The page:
Valentia - the Roman Origins
138 BC to 304 AD
the area was originally populated by the Iberian tribes, there actually
was no Iberian settlement in this place. Valentia was founded in 138 BC
by Roman legionnaires from Campania, Southern Italy, who were given lands
in newly conquered territories as a reward for their service.
Although "Valentia" means vigor, it was only a fashion of the
times to display military might in city names. Valentia was not meant
as a fort, rather it was a retirement buisness for the soldiers. The city
instantly became a lively economic player.
However, in 75 BC the Roman Republic sparked off a number of civil wars
and Valentia was almost entirely raised to the ground by Pompeus. It remained
a ghost town for 50 years or so.
At the turn of the millenium a new influx of Roman colonists re-populated
Valentia and it began a sharp ascent towards its apogee in 1st and 2nd
Although it was only a fraction of what is
now the city centre, Valentia was a truly blossoming city of its times.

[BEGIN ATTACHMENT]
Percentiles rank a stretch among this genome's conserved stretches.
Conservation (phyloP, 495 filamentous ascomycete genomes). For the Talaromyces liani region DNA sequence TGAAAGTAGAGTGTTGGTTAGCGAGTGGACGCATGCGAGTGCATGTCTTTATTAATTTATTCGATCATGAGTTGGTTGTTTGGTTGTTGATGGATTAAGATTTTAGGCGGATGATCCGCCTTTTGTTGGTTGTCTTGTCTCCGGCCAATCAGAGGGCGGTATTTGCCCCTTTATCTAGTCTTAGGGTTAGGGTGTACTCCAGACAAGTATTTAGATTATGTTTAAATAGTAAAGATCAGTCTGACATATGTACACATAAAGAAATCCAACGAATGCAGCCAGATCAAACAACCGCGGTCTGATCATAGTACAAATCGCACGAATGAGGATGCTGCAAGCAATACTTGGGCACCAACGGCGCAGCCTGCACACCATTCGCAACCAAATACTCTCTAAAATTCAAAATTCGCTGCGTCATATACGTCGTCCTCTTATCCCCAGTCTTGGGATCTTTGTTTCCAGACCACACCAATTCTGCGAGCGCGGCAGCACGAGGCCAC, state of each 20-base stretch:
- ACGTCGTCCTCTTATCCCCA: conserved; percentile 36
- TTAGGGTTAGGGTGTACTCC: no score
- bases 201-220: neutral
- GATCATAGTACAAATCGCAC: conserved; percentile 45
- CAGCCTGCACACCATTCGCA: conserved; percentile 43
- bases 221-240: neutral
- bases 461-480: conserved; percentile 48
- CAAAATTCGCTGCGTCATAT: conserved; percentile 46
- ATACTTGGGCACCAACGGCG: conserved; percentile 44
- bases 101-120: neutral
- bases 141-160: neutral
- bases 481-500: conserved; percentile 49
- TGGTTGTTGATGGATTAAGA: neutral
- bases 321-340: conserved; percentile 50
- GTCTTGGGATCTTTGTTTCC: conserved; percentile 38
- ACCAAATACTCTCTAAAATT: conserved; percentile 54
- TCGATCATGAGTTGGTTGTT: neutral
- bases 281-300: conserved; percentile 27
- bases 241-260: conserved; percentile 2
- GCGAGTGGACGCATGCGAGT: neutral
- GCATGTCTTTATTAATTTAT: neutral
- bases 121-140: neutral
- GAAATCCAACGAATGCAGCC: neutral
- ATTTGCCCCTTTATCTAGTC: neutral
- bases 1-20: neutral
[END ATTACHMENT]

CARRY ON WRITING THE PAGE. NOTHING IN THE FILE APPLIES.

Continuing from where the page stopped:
The central forum with the administrative and religious structures was
surrounded by a strict geometrical grid of villas of the nobility. The
city was covered in richly painted marble and surrounded by a wall. There
was everything that a city of those times was meant to have, including
a 300m x 75m arena for chariot racing, that could accommodate 10000 people.
The population kept booming due to the constant trickle of new settlers
(in the process creating two major "political parties" in the
Valencian Senate - "The Veterans" and "The Old") and
so did the economy.
However, the decadence of the Roman Empire in the 3rd century AD led
to a decline in prosperity of Valentia.
Sights from the period:
Almoina | Crypt
of San Vicente Martir
Map: Location of Roman